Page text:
Some of the best songs have nearly reached or broke the 10-minute mark. Bruce Springsteen serenaded in length on Born to Run‘s “Jungleland,” Nina Simone kept growling through “Sinnerman,” Bauhaus crept along on “Bela Lugosi’s Dead,” there’s the lengthy crunch of Metallica’s “…And Justice for All,” Television nearly hit the 10-minute-mark on “Marquee Moon,” and David Bowie opened big on his final “Blackstar.” After a six-year hiatus, Marketa Irglova wasn’t following any three- to four-minute song length rules when she was crafting “Quintessence,” an ethereal ode to Mother Nature.
Running right on 10 minutes, “Quintessence” is the Czech-born Irglova’s “love poem to Mother Nature,” an orchestral track inspired by the Summer Solstice and The Ark, an environmental movement founded by her friend Mary Reynolds.
Recorded at Irglova’s Masterkey Studios studio in Iceland, which she built with her partner Sturla Mio Thorisson, “Quintessence,” which features guest appearances from German ambient artist Aukai (Markus Sieber) and Iceland’s Emiliana Torrini, unravels in a dreamlike state. Shimmering in its melancholic melodies, “Quintessence” is blanketed in textured orchestration that recaptures a nostalgia and innocence of childhood, and of pure wonderment.
Directed by Irglova, with additional footage by photographer Jónatan Grétarsson, the video was shot over several weeks in June 2020. Irglova’s two daughters Karítas Árný Sturludóttir and Árveig Mía Sturludóttir, who are prominently featured in the videos, drove with her to several locations outside of Reykjavík, where she captured them, naturally, in some of their favorites places.
“Given that the song is about our connection with nature, and the feeling of stillness, presence, and awareness wild places imbue our hearts with, it seemed only natural the visuals should invite those very feelings,” Irglova tells American Songwriter. “I remember them most intensely from my childhood, when spending all hours outdoors in warm summer days was the most magical and fun thing there was.”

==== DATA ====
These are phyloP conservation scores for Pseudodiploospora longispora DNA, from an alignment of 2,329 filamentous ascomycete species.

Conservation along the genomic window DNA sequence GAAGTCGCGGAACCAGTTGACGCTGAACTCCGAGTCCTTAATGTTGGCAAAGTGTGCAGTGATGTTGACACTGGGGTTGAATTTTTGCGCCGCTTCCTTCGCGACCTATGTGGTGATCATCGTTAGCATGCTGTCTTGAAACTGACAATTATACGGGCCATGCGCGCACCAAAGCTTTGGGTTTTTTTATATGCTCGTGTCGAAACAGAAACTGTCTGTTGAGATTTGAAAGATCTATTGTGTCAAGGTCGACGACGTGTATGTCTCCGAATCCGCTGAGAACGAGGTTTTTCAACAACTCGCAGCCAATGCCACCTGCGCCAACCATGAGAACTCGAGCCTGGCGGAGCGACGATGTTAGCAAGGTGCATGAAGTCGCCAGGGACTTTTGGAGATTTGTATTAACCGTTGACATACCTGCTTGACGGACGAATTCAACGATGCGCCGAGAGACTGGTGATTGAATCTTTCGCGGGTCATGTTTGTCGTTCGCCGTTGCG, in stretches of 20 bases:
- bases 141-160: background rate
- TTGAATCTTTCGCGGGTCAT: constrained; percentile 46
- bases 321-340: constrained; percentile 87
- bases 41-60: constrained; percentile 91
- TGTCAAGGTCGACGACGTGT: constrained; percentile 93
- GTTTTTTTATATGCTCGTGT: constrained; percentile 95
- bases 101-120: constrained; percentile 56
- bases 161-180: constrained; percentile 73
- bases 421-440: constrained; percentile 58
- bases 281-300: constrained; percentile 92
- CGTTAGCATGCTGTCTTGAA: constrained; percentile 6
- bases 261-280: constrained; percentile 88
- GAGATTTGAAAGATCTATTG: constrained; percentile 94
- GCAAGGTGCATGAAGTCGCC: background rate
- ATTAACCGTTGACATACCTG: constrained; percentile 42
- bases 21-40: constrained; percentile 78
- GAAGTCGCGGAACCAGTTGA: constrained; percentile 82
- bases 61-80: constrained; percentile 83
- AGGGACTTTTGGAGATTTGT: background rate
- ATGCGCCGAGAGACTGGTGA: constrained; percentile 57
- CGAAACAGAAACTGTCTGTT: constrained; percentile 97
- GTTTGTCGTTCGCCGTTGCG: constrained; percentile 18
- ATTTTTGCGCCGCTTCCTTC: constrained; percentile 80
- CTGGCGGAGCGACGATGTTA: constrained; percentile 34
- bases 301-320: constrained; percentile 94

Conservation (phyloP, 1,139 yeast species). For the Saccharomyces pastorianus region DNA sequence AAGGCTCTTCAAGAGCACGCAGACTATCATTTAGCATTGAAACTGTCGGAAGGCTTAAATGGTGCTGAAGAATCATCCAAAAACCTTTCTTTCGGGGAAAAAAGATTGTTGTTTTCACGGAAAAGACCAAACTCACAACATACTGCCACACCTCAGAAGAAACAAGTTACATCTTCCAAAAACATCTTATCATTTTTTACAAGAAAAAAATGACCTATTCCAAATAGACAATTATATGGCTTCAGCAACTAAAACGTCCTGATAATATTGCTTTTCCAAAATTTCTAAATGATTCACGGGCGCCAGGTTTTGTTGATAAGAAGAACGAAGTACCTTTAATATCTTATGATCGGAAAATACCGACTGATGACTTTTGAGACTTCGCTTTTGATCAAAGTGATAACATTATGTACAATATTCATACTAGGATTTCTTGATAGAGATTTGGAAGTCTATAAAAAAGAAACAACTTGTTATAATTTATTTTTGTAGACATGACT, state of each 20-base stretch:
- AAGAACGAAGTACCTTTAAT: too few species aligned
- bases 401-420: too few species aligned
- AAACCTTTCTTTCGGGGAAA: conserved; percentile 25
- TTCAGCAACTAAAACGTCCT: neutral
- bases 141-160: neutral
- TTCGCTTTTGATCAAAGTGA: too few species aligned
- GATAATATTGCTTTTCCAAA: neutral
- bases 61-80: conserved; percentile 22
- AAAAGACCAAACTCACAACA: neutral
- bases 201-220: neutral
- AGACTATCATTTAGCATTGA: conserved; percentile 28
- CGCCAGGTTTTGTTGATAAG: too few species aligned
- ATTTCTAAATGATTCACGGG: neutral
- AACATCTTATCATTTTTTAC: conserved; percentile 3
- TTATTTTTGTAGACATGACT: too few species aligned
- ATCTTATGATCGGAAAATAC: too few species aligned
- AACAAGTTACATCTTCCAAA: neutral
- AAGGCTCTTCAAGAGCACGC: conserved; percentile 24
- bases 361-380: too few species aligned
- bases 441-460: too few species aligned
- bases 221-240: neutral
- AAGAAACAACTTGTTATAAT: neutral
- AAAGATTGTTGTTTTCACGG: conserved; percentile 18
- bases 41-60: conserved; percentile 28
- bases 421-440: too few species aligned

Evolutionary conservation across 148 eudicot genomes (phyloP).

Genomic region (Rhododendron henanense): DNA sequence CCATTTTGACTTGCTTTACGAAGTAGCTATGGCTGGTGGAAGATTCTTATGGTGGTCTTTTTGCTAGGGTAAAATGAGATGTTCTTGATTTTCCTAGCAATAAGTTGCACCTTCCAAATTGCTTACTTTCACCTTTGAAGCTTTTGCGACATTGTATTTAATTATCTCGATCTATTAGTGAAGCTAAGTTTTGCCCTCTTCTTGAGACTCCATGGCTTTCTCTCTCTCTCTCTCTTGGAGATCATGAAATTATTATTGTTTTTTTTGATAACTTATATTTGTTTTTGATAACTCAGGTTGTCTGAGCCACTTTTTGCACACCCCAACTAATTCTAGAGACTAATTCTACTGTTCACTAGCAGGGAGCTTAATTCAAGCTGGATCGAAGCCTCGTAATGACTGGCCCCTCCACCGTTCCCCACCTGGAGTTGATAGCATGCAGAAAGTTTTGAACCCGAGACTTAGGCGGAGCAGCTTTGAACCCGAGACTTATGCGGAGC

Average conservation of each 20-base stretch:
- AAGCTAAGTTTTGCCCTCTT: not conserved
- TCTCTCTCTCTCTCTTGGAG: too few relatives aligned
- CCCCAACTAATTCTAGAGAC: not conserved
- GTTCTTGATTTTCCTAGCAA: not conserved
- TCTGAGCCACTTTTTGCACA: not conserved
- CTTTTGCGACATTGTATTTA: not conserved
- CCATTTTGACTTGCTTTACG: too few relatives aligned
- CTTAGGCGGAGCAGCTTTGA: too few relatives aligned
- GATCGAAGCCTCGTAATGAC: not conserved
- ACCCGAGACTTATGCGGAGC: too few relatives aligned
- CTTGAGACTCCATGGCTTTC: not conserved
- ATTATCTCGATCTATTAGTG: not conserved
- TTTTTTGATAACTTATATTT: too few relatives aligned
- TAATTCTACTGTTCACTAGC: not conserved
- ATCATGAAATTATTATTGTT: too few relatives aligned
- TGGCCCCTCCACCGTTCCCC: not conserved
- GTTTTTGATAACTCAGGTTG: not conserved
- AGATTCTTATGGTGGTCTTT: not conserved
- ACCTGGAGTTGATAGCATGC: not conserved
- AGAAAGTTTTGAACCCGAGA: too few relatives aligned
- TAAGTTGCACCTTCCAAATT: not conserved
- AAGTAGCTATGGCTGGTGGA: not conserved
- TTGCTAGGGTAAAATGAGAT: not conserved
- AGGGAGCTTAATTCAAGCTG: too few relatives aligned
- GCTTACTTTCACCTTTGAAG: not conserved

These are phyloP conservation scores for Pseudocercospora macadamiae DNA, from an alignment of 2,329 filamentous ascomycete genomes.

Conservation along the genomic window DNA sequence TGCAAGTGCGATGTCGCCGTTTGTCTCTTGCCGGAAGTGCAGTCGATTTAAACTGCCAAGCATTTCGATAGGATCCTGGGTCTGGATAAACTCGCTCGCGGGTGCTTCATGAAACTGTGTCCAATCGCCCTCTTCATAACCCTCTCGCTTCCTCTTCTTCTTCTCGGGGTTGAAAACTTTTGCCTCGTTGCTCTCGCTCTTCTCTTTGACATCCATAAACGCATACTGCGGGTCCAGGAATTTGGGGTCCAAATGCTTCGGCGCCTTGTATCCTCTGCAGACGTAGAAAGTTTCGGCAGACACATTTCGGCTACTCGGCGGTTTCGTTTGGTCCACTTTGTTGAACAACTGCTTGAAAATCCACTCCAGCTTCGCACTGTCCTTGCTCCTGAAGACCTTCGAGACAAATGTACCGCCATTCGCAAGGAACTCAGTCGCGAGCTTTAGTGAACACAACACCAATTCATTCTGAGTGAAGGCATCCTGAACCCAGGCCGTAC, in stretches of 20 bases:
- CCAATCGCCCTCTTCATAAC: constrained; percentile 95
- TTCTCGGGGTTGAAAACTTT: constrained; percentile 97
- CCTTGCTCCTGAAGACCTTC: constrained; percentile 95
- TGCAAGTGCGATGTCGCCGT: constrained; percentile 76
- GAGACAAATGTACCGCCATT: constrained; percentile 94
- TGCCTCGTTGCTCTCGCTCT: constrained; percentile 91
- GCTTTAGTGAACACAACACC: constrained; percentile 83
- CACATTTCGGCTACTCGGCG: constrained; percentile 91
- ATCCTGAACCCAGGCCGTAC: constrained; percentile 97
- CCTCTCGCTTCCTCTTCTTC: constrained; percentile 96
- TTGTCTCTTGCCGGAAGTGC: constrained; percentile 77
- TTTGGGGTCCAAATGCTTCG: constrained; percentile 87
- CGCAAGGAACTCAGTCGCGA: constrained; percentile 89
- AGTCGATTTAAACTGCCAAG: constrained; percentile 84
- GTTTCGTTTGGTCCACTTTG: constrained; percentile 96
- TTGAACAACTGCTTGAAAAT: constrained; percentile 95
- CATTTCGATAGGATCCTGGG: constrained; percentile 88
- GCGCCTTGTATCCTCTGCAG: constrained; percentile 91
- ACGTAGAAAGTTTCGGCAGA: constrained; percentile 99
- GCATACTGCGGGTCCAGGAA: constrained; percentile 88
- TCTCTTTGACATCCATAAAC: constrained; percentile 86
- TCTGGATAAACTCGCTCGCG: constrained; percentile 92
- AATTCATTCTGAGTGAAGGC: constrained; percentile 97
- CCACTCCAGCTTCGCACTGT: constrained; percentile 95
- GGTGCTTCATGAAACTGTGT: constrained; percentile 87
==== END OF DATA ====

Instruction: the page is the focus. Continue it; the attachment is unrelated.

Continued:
Irglova adds that some of this childhood wonder is often lost as we get older. “When we become adults, there is always so much to do, and so little time to do it, that we don’t allow ourselves this stillness, this silent communion with nature and with ourselves,” she says. “Walking without a destination, sitting on a rock unaware of time passing… we don’t even feel like we are missing out, for we are always rushing, so much that there is no time to even consider an alternative way of being. But something is always calling us, inviting us to retrieve what had been lost.”
Shooting “Quintessence” took Irglova back to a nature, a place she says she hasn’t been in a long time. “We followed the weather and often waited for the magical hour of twilight,” she shares. “We took advantage of the 24-hour daylight and sometimes went to a location late in the evening when there was little foot traffic. Every such trip felt like an adventure, at a time of day most people were on the couch… before turning in, which is exactly what I would have been doing myself had it not been for the filming.”
In many ways, “Quintessence” was Irglova’s second coming and inspiration to create again. Her first release since 2014’s Muna and her solo debut Anar (2011), Irglova broke away fromtouring and production schedules to relocate to Iceland and start a family with Thorisson. Now, Irglova, who picked up the Oscar for Best Original Song in 2008 for “Falling Slowly” from the 2007 Irish musical Once, is working on her next album, a Broadway musical, and the score for a biopic that is set to shoot in 2021.
In a time of such uncertainty in the world, “Quintessence” captures the real, natural, essence of life.. and living. It’s also the realization that nature can be truly balancing. It’s about spontaneously going outside just to watch the sunset or the feel the rain on your face, says Irglova.
“I think we are all a bit trapped in our routines, for that is how the world is designed,” says Irglova. “Perhaps it is time to break out of them a bit, to make room for spontaneity, and allow the unexpected to happen. For without mystery, our lives become dull.”
She adds, “Here is to playfulness and spontaneity. Let them not be exclusive to childhood but follow us throughout our lives always. Let us live each day as if it were our last, for one day, it will be.”